7 Tips to Save Money in Retirement

Everything these days is expensive. During our working years, our best efforts to save are constantly challenged by high prices. Children do not want to hear “too much” – they just want the latest and greatest gizmo heavily advertised on TV.  Once we retire, our budgets are even tighter and spending wisely that much more important. We want to “live” but we need to live within our retirement budget.

It is not easy, but there are some things we can do to hold onto as much of our retirement savings as possible. Here are a few tips that might fit the bill for you (no pun intended):

(1)  Cable TV evaluation – prices and packages differ by region but wherever you are, if you have cable beyond the “teaser” initial six month period, you are paying good money. Taking my situation as a case in point, we spend $100+ each month on our cable service which includes HBO, HD channels (when available), and your basic local and national broadcasts. We watch an occasional sitcom at night, rarely anything on HBO, and a few Sharks games when they are broadcast. $100 is a bit steep for that kind of use.

Doing some research, I learned that a basic antenna would give us first rate coverage of major local stations. Go to http://www.antennaweb.org and enter your zip code, then answer the question “are there any buildings, steeples, towers, or other structures taller than four stories within four blocks of your location, airports within two miles of your location, and/or many nearby trees over 30 feet tall? Then, specify whether the antenna height is single or multiple stories. Based upon this information, an antenna that fits your requirements will be recommended. In our case, the cost for the “right” antenna was $40, one time not each month. That does not cut quite as deeply into our retirement budget. You might even say we “retired” some of our debt… J

(2)  Do your own gardening – in retirement, taking care of the garden for many is therapeutic, something we do to show our pride in our home. But if we have a gardener, we take another hit to our retirement savings. In my case, we were paying $120 per month for two visits to mow the lawn plus clean up and remove leafs and debris. What if I took this over? Our lawn itself is small so I figured I could get by with a push mower. Looking on Craigslist.org, I found lots of power mowers available at good prices but I am not a mechanic and again, the lawn is small. So I went with a $139 push mower from Home Depot. Then I bought a gas powered leaf blower from Sears for $99 which includes a vacuum and leaf mulcher should I decide I need that (I have always wanted my own leaf blower so this was a win-win situation). Lastly I bought a gas powered weed eater from Home Depot for $70. I decided to go with gas instead of the electric as a matter of convenience – no cords involved. Plus, prices were comparable and as long as I was using gas for the blower, why not for the weed eater as well?

So for a total initial investment of $310, I was ready to rumble and within 2.5 months, I was running in the black. And the whole process takes me about 30 minutes start to finish.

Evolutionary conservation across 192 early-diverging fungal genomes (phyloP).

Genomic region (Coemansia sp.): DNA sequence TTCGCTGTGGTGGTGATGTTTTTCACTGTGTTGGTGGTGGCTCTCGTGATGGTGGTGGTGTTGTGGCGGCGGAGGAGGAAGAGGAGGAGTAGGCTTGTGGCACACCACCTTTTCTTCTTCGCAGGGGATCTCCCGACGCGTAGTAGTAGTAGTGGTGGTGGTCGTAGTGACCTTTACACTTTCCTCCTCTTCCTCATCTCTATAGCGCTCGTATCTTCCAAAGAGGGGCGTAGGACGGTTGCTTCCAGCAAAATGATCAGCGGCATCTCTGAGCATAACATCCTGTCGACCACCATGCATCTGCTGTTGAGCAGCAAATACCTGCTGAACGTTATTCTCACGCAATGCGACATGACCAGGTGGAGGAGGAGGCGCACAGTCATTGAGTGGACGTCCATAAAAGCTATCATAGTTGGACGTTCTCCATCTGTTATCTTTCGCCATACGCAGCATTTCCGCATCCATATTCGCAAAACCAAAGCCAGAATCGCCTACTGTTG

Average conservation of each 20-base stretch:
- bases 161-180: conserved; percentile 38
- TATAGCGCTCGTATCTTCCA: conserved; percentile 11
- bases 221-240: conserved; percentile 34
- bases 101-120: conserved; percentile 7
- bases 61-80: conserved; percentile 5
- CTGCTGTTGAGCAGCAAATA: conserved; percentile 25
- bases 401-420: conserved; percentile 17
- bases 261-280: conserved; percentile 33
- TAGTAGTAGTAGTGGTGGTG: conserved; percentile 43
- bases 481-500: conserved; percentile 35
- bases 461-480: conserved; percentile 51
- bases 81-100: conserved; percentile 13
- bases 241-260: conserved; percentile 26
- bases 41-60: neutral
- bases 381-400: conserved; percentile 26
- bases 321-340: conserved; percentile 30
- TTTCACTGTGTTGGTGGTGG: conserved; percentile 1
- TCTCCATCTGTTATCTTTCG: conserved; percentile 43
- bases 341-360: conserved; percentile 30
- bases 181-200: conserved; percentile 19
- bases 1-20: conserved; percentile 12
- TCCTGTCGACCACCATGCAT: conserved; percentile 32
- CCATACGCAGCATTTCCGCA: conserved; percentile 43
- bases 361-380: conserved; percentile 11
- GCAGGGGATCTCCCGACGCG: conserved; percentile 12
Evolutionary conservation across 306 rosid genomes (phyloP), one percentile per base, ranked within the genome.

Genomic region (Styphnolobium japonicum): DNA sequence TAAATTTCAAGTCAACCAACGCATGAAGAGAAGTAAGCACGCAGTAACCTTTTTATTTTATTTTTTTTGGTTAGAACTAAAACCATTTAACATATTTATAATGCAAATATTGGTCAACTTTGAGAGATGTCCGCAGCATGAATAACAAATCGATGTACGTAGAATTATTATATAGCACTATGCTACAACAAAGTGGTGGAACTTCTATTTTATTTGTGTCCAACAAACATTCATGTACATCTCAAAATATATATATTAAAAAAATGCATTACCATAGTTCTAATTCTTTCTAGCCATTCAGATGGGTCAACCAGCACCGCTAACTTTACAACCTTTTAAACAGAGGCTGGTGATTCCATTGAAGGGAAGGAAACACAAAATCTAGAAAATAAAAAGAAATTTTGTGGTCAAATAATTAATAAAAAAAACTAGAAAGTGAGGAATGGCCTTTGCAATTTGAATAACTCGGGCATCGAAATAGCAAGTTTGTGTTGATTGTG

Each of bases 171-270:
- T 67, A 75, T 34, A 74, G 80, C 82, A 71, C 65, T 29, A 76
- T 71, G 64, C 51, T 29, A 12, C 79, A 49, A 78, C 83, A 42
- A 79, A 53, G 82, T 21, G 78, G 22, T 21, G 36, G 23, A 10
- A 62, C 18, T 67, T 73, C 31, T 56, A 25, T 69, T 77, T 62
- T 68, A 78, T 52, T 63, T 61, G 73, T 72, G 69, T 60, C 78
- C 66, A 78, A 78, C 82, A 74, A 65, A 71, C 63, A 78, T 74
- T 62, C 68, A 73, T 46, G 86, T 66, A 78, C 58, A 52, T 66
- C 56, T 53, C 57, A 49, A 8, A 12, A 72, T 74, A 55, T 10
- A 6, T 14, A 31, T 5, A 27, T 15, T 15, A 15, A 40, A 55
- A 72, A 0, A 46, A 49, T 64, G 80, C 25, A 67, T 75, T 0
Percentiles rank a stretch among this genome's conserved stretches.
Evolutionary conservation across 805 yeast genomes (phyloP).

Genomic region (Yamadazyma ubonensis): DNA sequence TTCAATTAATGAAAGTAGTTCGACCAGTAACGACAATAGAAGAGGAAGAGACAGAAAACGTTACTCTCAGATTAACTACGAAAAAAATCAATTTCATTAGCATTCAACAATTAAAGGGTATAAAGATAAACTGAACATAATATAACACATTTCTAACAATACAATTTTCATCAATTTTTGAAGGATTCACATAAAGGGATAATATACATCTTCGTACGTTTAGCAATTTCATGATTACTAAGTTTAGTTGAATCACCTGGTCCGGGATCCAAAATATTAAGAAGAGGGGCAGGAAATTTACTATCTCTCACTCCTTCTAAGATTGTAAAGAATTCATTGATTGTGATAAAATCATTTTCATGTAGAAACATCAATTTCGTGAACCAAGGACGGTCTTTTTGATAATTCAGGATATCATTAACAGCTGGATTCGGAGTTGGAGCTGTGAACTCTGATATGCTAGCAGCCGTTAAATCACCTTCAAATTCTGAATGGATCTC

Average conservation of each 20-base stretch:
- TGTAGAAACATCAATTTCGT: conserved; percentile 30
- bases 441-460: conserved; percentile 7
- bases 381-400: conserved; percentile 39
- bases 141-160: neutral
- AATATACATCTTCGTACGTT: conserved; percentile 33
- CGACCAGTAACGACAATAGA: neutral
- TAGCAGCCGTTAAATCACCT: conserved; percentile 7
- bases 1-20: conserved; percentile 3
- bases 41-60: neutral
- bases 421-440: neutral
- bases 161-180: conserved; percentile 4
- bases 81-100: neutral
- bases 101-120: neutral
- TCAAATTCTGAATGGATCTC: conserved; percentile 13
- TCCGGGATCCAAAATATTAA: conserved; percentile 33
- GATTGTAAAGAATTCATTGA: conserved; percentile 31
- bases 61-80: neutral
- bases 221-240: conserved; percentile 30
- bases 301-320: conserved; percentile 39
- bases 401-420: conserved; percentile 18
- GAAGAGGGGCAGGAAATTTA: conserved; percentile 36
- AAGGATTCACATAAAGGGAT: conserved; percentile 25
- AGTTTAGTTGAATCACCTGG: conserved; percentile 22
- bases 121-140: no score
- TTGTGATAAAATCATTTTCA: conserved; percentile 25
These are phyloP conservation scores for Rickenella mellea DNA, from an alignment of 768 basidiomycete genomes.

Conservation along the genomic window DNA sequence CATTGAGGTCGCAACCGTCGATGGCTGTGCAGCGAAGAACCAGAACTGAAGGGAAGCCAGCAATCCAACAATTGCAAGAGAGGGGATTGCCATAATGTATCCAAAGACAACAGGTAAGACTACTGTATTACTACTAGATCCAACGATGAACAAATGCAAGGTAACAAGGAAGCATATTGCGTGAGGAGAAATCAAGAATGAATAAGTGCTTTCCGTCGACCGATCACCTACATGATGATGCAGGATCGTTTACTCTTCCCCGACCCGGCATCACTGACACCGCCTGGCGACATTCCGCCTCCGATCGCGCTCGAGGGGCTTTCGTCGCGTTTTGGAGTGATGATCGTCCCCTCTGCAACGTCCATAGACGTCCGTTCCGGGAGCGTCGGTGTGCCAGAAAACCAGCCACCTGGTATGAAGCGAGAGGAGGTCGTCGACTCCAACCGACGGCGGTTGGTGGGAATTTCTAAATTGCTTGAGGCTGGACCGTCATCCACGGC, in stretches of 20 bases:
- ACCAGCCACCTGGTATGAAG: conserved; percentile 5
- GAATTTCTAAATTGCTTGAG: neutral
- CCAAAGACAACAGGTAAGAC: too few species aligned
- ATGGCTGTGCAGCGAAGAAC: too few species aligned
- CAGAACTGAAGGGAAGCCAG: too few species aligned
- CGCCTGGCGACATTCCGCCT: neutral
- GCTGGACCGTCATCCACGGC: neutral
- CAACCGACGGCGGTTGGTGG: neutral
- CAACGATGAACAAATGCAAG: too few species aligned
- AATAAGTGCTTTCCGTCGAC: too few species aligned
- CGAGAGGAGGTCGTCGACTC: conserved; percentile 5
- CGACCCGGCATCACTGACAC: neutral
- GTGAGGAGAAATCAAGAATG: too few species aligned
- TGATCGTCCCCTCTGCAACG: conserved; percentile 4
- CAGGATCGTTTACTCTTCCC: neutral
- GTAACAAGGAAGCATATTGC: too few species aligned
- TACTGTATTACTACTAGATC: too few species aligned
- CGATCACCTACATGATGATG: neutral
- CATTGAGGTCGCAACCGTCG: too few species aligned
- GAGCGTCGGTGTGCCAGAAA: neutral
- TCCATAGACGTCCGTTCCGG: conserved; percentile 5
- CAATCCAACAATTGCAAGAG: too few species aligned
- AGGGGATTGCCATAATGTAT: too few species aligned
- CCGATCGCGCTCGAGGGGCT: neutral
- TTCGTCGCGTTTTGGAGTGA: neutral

(3)  Filtered instead of bottled water – a case of 34 bottles runs in the $5-6 range. You can filter your own water and save money plus keep another plastic bottle out of the dump. Your options here range from  filtered units that installs at your sink to charcoal filtered pitchers that you fill with tap water and five minutes later have filtered water. We use the Brita Slim filter which is about $13 on Amazon, again leaving us with more retirement dollars to spend where we want – on retirement!

(4)  Hang clothes out instead of using a dryer – a pretty basic idea but if you use less electricity, you have a smaller electricity bill. And the wonderful fresh smell of air dried clothes is an added benefit.

(5)  Minimize dinners out – this can be a big expense if seniors are not careful. Eating out is much simpler than planning and preparing an entire, balanced meal. Even if you are frugal and use senior citizen discounts and eat early bird dinners, it quickly adds up. When you do go out, there are things you can do to keep the bill tolerable. My wife and I are not big eaters so we tend to go with a hors d’oeuvre and share one main course. For wine, we generally try a glass of the house white and one of the red. We share and take notes for future reference. Dessert is not a biggie for us so we wait until we get home for a little ice cream. And we do without the after-dinner-coffee at $5 or more a cup. We enjoy going out and even more when the bill comes and does not choke us!

(6)  Cost effective plane travel – everyone wants to get to their ultimate destination ASAP. But if you can deal with one stop along the way, you will save money.  If the layover is more than 2 hours, we reconsider.

(7)  Federal tax credits for consumer energy efficiency – in “Financial check up list” the blog Money Funk explains “the tax credit for energy-efficient home improvements expires at the end of 2010. If you have heating units, hot water heaters, windows, or insulation that needs to be replaced, be sure to do it by the end of the year.” They point us to a website to get more information but we need to act quickly.

There are ways we can save a little here, pay a little less there, and positively impact our retirement savings bottom line. A lot is just paying attention and being aware of what things should cost – be an informed buyer and don’t pay more than you have to. In retirement, we do not want to do without. If we are frugal in our lifestyle and intelligent in our buying decisions, we will be able to afford and enjoy living the retired life that we have always wanted.

I have found some excellent blogs on frugal living and managing your spending including http://frugaldad.com , http://www.moneyfunk.net , and http://www.retirement-on-a-budget.com . Take a look at what they have to say as you strive to live an affordable retirement life.